Community Plan FAQs


What is a Community Focus Area?
Community Focus Areas are identified in the Sedona Community Plan as locations where specific area plans will be developed. See the Community Focus Area page for more information, including links to those plans now underway.

What is a Community Plan?
The Sedona Community Plan is the expression of the community’s goals and policies for future growth and development. The State of Arizona requires communities to have a long-range general plan that is updated every 10 years.

The Community Plan is an expression of the community’s vision and priorities and a policy guide for future growth and development. The Community Plan is not: a budget or commitment to spend money,  list of city projects to build, zoning or other regulations.

How will the city pay for the plan?
The plan itself does not require the city to spend money. The plan is a policy document that is intended to help guide future city priorities and manage community growth and development. Some of the recommended actions in the Plan will require some money to implement. However, the City Council and ultimately the community’s approval of the Plan do not result in any of the actions being funded. Every year, the city prepares a budget that all citizens can review and give input on. For projects proposed to implement the plan, city staff will submit budget requests to the City Council as part of future annual budgets and the City Council will decide whether to approve these requests.

What topics does the Community Plan address?
The State requires that specific topics be addressed: Land Use, Circulation, Growth, Open Space, Environmental Planning, Water Resources, and Cost of Development. The City has also chosen to address Economic Development, Community Character, Arts, Culture, Historic Preservation, and Parks and Recreation as these are areas that citizens has advised are important to the community.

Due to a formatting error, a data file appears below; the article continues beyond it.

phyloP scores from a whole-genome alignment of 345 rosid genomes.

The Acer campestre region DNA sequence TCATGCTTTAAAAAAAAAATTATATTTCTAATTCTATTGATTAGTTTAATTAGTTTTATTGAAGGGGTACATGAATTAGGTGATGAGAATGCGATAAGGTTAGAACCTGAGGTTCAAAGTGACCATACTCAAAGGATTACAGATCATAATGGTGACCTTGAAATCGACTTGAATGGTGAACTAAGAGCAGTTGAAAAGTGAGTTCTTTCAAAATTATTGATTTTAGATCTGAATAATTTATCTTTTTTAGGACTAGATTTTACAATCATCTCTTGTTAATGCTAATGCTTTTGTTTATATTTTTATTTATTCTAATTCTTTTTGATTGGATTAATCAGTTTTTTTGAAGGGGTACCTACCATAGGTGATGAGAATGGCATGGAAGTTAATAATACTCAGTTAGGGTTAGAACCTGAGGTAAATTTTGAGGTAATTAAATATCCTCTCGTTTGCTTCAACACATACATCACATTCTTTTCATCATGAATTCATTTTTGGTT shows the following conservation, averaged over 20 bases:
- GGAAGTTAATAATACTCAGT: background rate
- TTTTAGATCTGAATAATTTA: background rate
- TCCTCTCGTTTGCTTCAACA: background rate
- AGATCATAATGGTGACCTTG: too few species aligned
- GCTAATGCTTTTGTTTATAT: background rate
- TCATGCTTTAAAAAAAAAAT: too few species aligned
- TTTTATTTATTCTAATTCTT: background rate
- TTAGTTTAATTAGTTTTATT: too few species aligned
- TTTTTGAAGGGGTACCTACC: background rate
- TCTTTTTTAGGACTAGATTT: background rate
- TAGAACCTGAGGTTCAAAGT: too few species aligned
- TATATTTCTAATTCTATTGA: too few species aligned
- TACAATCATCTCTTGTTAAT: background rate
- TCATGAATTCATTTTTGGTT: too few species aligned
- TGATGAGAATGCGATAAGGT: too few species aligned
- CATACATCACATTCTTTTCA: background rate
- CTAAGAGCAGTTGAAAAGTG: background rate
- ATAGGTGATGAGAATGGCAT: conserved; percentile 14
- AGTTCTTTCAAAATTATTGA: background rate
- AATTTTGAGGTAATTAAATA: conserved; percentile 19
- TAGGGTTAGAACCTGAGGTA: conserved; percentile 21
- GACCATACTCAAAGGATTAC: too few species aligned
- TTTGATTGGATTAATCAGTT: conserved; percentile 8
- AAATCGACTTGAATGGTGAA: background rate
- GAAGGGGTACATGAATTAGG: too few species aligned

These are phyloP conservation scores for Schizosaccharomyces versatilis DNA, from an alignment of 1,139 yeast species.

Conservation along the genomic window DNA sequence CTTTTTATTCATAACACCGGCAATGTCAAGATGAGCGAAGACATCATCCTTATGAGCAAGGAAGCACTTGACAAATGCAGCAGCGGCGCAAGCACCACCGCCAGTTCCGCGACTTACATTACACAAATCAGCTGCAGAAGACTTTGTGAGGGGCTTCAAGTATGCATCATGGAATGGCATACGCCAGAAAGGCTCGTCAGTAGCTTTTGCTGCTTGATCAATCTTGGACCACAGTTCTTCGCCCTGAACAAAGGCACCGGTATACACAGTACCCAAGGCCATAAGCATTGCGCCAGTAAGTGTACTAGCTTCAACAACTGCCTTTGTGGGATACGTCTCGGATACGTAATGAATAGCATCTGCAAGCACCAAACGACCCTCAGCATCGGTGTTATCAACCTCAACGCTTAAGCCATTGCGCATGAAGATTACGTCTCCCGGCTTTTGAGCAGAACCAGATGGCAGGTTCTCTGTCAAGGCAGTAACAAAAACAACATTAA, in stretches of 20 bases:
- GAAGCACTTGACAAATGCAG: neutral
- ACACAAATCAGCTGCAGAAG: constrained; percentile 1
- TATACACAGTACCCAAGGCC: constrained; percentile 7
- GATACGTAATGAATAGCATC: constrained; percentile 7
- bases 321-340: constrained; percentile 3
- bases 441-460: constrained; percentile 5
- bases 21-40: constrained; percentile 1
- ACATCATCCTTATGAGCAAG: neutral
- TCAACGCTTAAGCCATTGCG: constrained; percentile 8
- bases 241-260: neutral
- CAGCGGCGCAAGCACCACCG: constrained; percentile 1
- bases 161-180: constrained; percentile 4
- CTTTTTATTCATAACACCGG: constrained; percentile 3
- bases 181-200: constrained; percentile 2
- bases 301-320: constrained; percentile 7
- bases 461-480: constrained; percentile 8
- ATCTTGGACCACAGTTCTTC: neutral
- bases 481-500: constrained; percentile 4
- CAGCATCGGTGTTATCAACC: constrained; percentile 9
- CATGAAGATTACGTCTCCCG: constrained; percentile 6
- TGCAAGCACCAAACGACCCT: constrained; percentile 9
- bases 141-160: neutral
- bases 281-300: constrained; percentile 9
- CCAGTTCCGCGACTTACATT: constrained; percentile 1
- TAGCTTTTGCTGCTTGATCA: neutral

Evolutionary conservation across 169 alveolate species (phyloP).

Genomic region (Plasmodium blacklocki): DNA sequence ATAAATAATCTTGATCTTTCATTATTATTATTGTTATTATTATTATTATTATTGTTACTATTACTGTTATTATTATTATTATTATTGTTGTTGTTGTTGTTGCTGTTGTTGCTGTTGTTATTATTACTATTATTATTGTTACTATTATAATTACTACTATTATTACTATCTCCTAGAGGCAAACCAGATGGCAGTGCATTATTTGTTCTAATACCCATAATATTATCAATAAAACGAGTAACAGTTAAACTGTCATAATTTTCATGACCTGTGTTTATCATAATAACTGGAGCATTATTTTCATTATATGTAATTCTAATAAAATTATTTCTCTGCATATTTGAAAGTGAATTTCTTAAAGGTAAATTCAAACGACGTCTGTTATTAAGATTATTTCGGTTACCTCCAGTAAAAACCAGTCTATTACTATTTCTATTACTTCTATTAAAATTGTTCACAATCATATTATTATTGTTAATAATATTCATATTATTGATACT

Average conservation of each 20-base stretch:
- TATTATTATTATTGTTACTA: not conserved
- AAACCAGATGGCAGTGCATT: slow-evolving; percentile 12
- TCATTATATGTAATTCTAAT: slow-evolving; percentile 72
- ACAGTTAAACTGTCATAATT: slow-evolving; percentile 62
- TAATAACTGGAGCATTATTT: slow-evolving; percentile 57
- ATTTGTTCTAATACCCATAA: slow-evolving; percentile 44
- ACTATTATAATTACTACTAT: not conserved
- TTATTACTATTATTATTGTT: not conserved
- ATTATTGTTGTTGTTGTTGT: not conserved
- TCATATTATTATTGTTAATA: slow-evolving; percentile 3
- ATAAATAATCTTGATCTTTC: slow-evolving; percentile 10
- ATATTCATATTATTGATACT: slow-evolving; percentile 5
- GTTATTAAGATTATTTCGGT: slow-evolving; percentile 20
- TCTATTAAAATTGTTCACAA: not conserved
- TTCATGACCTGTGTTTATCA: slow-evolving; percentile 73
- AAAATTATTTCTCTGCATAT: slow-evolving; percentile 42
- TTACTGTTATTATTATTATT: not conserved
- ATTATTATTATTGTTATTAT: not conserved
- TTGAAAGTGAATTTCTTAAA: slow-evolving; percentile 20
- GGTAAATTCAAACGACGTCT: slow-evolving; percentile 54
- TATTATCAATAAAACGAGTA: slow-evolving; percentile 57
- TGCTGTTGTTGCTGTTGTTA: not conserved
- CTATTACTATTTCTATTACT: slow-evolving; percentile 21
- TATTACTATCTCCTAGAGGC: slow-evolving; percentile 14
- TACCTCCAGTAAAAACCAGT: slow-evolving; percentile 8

The Plan is organized into the following chapters:
• Land Use, Housing, and Growth
• Circulation - Traffic, Parking, Walking and Biking, and Transit
• Environment - Water Resources and Resource Conservation
• Parks, Recreation, and Open Space
• Economic Development
• Community - Community Character, Arts, Culture, and Historic Preservation
• Implementation - Cost of Development and Action Plan 

Why does the Plan matter?
The Plan is the primary policy document used by City Council, staff, and citizens to guide and measure the City’s future growth and development. It is the community’s “blueprint” for the natural, human, social, cultural, economic and historical attributes that reflect the Sedona of today and tomorrow. It contains the community’s vision for the future and the goals and actions that will help the City to achieve this vision and associated goals.

How will the Plan be implemented?
The Plan will help guide and prioritize more detailed planning efforts, the preparation of new and updated land use and other regulations, and future City Council budgeting decisions – all of which will have significant public involvement.

How was it decided what ideas went into the Plan?
Beginning in 2010 and continuing to the present, the Citizens Steering Committee and City staff have gathered public input and listened to the community’s concerns, ideas and aspirations. A tremendous amount of input was received from individual residents, different age groups, and the business community. The Citizens Steering Committee and City staff then worked together to go through all of this public input and identify the community’s vision, expectations and ideas. From this effort, the Committee and City staff developed a draft Plan that is intended to reflect as much as possible this extensive public input. 

What is new or different in this plan compared to the 2002 Plan?
The new Community Plan has been developed to be more user friendly, succinct, and more visually oriented (i.e. maps, photos and illustrations) in response to feedback the City received on the 2002 Community Plan. In addition, the new Community Plan has established prioritized action plans for each of the elements of the Plan to identify key actions that will be taken by the City, its partners, and residents to implement the Plan. The City has also consolidated the multiple and different planning area designations in the 2002 Community Plan down to two designations – Planned Areas and Community Focus Areas. Planned Areas are areas in the City for which public planning efforts have already been done and the community’s expectations for the development and growth of these areas has been set. Community Focus Areas are areas in the City for which future public planning efforts are needed. These future efforts will include significant public involvement to gain the public’s ideas and expectations for the future growth and development of these areas. The new Community Plan proposes a total of 13 Community Focus Areas throughout the City:
1. Cultural Park
2. Health Services
3. Dry Creek
4. Rodeo-Coffeepot
5. Soldiers Pass Road
6. Ranger Road
7. Uptown
8. North Oak Creek
9. Schnebly Hill
10. Copper Clifffs
11. Morgan Road
12. Industrial Park
13. Wastewater Treatment Plant